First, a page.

High Contract Prices Take the Shine Off Spot

UK - According to Peter Crichton, the recent heatwave seemed to knock some of the stuffing out of the market, although DAPP continues to move upwards and now stands at 154.59p providing an excellent return for those producers on DAPP-plus contracts.
calendar icon 4 July 2009
clock icon 4 minute read

Because producers were keen to put as many pigs on contract as they could, some of the larger buyers had no need to venture into the spot market to top up supplies with the result that a gap is starting to open up between spot and contract quotes.

The hot weather has affected the meat market as a whole with beef and lamb bearing the brunt of reduced consumer demand and we will have to hope that pork moves higher up the menu.

Spot bacon quotes today tended to be in a fairly narrow 150–155p band according to specification with lighter weights only worth a few coppers more providing yet another incentive for producers to take their pigs to heavier weights and also to benefit from relatively cheap feed availability.

The euro has remained largely static this week and closed on Friday worth 85.6p.

Mixed reports of an unsettled continental pigmeat market continue to filter through and cheaper pigmeat imports remain a threat to the market as a whole, which is why an improvement in the value of the euro would help to redress the import/export balance on this front.

Although on the continent cull sow prices have also remained static because of the shortage of numbers on this side of the Channel, buyers were if anything keener than usual to secure dwindling numbers with the result that very few bids of less than 110p/kg were on the table and shrewd sellers could haggle several pence above this for larger loads.

The weaner market is however continuing to reflect a fairly optimistic outlook for finished pig prices in the early autumn with the AHDB 30kg ex-farm weaner average quoted at £57.78/head, but many more buyers than sellers are operating in this sector of the market at present.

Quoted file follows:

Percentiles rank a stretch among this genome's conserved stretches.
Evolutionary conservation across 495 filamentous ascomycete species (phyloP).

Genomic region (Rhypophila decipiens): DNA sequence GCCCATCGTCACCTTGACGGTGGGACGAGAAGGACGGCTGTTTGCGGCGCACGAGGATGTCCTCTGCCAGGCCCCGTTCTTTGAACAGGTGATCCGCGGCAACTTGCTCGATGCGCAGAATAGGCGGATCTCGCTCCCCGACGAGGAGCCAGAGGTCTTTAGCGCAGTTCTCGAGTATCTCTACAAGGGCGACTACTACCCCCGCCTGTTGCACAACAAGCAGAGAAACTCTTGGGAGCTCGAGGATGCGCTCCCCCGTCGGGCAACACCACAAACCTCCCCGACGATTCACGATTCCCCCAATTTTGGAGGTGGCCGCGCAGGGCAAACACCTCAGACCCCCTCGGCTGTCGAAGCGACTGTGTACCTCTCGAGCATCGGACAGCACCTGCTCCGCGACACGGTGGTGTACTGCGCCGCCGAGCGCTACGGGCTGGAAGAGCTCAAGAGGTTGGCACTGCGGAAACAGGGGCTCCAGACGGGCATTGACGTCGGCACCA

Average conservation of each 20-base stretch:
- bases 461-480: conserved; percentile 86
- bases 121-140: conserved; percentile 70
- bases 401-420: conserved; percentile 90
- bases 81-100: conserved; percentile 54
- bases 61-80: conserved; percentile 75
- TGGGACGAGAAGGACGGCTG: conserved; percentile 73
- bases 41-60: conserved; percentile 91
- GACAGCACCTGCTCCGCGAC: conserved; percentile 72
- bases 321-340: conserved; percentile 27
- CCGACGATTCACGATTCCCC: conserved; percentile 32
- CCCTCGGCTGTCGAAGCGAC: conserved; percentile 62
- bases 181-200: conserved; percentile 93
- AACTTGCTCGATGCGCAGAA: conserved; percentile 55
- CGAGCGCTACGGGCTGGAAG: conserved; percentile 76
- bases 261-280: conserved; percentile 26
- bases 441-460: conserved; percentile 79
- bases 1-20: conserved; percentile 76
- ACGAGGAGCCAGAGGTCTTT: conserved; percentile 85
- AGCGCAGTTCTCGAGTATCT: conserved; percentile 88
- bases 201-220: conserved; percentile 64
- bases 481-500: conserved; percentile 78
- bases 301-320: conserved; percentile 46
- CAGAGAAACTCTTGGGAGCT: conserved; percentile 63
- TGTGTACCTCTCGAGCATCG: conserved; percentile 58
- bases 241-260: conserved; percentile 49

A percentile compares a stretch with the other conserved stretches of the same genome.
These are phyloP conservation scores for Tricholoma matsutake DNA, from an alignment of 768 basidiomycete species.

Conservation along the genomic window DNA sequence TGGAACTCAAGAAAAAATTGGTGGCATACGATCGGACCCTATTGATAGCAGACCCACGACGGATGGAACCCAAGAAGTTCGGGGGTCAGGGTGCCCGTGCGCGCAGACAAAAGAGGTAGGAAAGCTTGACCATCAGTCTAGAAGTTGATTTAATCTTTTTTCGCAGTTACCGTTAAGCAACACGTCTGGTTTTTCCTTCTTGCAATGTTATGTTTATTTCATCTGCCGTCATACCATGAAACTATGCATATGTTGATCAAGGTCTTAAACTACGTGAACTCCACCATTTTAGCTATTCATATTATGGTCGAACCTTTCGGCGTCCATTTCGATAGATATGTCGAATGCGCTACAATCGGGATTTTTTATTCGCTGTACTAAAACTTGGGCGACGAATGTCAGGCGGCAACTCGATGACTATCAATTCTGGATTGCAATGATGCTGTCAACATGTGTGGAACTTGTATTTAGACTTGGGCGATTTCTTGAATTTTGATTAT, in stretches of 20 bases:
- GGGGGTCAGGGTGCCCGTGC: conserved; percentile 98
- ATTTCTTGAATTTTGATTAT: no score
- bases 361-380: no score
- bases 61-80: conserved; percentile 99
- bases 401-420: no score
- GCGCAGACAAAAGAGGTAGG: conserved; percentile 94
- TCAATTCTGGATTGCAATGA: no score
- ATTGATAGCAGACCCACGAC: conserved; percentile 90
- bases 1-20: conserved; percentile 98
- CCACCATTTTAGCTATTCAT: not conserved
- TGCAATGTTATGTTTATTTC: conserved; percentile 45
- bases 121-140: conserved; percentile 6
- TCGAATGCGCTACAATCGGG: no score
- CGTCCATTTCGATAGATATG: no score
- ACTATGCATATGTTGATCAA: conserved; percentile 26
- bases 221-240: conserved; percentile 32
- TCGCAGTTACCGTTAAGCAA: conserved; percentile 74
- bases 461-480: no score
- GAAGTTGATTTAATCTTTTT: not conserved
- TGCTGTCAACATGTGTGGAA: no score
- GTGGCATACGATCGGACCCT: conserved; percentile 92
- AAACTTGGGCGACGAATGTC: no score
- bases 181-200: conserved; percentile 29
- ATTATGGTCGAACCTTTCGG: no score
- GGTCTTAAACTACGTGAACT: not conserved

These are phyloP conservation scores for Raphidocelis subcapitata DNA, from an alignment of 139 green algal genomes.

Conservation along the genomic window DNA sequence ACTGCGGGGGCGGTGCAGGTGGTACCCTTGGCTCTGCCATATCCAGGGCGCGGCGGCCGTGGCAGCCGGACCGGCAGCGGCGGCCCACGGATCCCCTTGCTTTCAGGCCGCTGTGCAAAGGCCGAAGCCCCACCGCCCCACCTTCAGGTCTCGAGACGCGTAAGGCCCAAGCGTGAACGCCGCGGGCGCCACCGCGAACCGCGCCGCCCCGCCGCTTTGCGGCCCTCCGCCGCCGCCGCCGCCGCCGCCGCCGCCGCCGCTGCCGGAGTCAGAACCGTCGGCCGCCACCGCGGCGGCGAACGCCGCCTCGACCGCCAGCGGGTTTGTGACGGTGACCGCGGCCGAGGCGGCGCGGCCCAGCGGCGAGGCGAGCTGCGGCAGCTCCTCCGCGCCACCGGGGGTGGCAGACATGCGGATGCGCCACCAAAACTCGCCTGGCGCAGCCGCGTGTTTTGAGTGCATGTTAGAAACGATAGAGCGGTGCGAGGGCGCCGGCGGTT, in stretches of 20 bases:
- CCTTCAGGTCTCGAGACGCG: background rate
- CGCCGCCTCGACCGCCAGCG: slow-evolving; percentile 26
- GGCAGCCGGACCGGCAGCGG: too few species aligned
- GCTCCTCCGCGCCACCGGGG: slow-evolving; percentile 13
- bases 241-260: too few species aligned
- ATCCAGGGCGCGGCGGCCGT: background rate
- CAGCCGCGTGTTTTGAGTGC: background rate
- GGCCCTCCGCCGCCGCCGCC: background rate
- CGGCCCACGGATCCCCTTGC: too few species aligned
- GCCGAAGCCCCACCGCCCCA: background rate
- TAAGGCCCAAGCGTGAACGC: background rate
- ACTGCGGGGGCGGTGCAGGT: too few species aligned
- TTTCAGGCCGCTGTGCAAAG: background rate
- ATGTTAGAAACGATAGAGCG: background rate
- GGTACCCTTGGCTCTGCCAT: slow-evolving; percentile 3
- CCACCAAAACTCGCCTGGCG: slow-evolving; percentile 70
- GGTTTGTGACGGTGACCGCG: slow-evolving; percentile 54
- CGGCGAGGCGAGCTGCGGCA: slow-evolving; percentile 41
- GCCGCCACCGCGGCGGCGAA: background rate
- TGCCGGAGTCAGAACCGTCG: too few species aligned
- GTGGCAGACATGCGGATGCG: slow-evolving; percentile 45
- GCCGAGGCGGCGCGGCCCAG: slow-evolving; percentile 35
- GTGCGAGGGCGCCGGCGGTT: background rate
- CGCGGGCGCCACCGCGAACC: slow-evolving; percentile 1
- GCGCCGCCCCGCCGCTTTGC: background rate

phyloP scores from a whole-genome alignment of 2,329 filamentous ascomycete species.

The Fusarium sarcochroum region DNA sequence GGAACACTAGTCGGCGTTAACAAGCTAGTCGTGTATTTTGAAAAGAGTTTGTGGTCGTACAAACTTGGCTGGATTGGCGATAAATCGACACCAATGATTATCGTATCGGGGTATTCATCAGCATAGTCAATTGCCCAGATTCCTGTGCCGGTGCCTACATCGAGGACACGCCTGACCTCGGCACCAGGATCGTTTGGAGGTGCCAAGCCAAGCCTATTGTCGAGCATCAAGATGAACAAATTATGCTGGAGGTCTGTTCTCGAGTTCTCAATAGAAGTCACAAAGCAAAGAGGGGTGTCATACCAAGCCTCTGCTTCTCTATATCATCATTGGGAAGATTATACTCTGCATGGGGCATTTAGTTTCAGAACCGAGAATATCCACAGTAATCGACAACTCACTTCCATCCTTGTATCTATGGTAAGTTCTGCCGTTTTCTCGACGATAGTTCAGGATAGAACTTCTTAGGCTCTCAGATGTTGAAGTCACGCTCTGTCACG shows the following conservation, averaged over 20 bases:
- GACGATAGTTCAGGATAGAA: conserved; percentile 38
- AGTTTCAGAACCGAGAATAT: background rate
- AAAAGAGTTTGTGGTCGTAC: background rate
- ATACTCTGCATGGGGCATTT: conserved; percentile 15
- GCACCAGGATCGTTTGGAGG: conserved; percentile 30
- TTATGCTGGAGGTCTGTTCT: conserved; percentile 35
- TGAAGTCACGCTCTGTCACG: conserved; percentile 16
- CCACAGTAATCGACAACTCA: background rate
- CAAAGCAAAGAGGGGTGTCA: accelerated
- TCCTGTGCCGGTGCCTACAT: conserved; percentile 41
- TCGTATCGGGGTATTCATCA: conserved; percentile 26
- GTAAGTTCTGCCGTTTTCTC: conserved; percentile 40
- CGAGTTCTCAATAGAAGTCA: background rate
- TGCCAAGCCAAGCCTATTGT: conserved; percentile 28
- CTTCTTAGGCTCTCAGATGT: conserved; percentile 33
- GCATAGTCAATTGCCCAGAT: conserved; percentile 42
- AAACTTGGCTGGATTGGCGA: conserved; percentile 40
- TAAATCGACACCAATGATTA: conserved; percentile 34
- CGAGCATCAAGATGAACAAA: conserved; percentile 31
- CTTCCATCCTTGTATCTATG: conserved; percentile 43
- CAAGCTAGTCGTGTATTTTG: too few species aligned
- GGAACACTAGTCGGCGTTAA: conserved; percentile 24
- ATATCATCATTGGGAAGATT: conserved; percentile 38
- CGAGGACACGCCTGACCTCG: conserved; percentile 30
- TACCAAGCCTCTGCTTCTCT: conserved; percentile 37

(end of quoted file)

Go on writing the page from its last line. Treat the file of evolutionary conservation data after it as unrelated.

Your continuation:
Bearing in mind we are right in the middle of the Wimbledon/strawberries/no-R-in-the-month triangle, at the start of the year many of us would have traded our right arms (and left ones as well) to be at this level six months down the line.

One additional threat possibly facing the industry are reports that various continental pig traders are attempting to import weaners into Britain to capitalise on much higher prices ruling over here.

Although we should all embrace free trade within the European Union, any producers who become involved in this trade should also look at the health risks to the British pig herd as a whole. Imported weaners can carry different strains of PRRS which are harder to identify and potentially much more serious than ours.

In addition there are several serious strains of APP in Europe that do not exist here. MRSA is also high in Holland and pig flu could also be an issue.

Any disease transfer of this nature could have serious implications for our British breeding company exporters and for pigmeat exports as a whole. Currently Britain is seen as having an elevated pig health status because of the stretch of water that divides us from the other 26 European Union countries where an outbreak in any one of these could effectively end up in our laps.

It is also worth remembering that many of the exotic and other serious pig related diseases that have hit our industry over the years including classical swine fever, foot and mouth, SVD and Aujeszky’s, not to mention “Man Flu”, have all originated abroad.

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